The Archeological Crypt of Notre Dame features an exhibition on two figures central to the cathedral, writer Victor Hugo, who brought the character of the hunchback, the bell ringer, to the world in 1831, and architect Eugene Viollet-Le_Duc, who designed the soaring spire felled in last year’s fire.
The crypt is not officially linked to the cathedral, which President Emmanuel Macron wants to see fully restored by 2024, in time for the Olympic Games to be held in the French capital. The cathedral is currently off-limits to visitors as work moves ahead.
But the crypt opened its doors after a painstaking cleansing. The April 15, 2019 fire spewed toxic led dust, notably from the cathedral's melting spire, throughout the vicinity. There were numerous examinations of the underground crypt.
“Every time we thought it had worked, and in fact, no, it hadn’t,” said Anne de Moudenard, chief curator of the exhibit. “So, decontamination then the (coronavirus) pandemic. Actually, this exhibition was ready one year ago.”
The crypt contains remains from archaeological digs discovered underneath the Ile de la Cite, taking visitors back in time. What is left of ramparts and thermal baths can be seen in the middle of the space. The exhibition, mostly of photos, videos and digital screens, surrounds the old stones.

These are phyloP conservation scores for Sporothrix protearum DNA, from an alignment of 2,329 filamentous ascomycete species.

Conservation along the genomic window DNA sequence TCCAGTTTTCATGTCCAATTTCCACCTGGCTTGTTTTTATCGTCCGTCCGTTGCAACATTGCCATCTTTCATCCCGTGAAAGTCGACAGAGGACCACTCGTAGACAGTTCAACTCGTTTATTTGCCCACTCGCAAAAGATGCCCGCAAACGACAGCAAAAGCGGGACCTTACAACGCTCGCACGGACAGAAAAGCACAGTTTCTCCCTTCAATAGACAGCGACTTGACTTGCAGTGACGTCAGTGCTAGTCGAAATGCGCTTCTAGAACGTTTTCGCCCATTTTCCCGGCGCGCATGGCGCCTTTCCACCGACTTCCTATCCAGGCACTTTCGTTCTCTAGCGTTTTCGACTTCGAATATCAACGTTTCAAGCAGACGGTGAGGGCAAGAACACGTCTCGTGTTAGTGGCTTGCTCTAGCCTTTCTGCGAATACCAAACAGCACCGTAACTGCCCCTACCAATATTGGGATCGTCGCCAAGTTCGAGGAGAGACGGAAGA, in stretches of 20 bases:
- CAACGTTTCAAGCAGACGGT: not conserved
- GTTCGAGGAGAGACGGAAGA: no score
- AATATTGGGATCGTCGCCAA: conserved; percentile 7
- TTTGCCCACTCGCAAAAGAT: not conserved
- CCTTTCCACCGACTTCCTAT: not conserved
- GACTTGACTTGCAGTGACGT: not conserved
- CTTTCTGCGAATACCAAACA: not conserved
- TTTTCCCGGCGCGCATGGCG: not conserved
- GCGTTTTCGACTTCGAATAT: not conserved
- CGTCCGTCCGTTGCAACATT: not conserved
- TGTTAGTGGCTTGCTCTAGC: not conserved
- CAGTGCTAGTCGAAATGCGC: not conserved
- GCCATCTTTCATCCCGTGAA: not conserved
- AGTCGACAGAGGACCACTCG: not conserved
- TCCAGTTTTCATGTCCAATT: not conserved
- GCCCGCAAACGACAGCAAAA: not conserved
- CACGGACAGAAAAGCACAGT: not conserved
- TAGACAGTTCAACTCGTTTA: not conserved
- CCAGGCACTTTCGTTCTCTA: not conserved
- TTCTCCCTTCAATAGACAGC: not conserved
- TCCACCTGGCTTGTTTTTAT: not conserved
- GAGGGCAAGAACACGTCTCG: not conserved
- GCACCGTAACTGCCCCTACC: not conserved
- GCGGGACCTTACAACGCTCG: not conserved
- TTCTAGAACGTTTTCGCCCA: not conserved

The exhibit pays tribute to Victor Hugo’s famous 1831 novel “Notre-Dame de Paris,” known in English as “The Hunchback of Notre-Dame,” and to Viollet-Le-Duc, who led the restoration of the medieval cathedral a few years later, including the building of its spire, which became a signature of the edifice just like its two Gothic towers.
But it is Hugo’s novel that helped grow the global reputation of the cathedral, de Moudenard said. It “contributes to making this cathedral a national monument,” she said in an interview. At the time, the French Revolution did away with the cathedral's statues of kings, the edifice was growing fragile and “Victor Hugo himself was upset by the state of this historical heritage.” He did battle with those demolishing edifices, “those who want to get their hands on old buildings to transform them into quarries.”
The exhibit is open to the public until the end of 2022.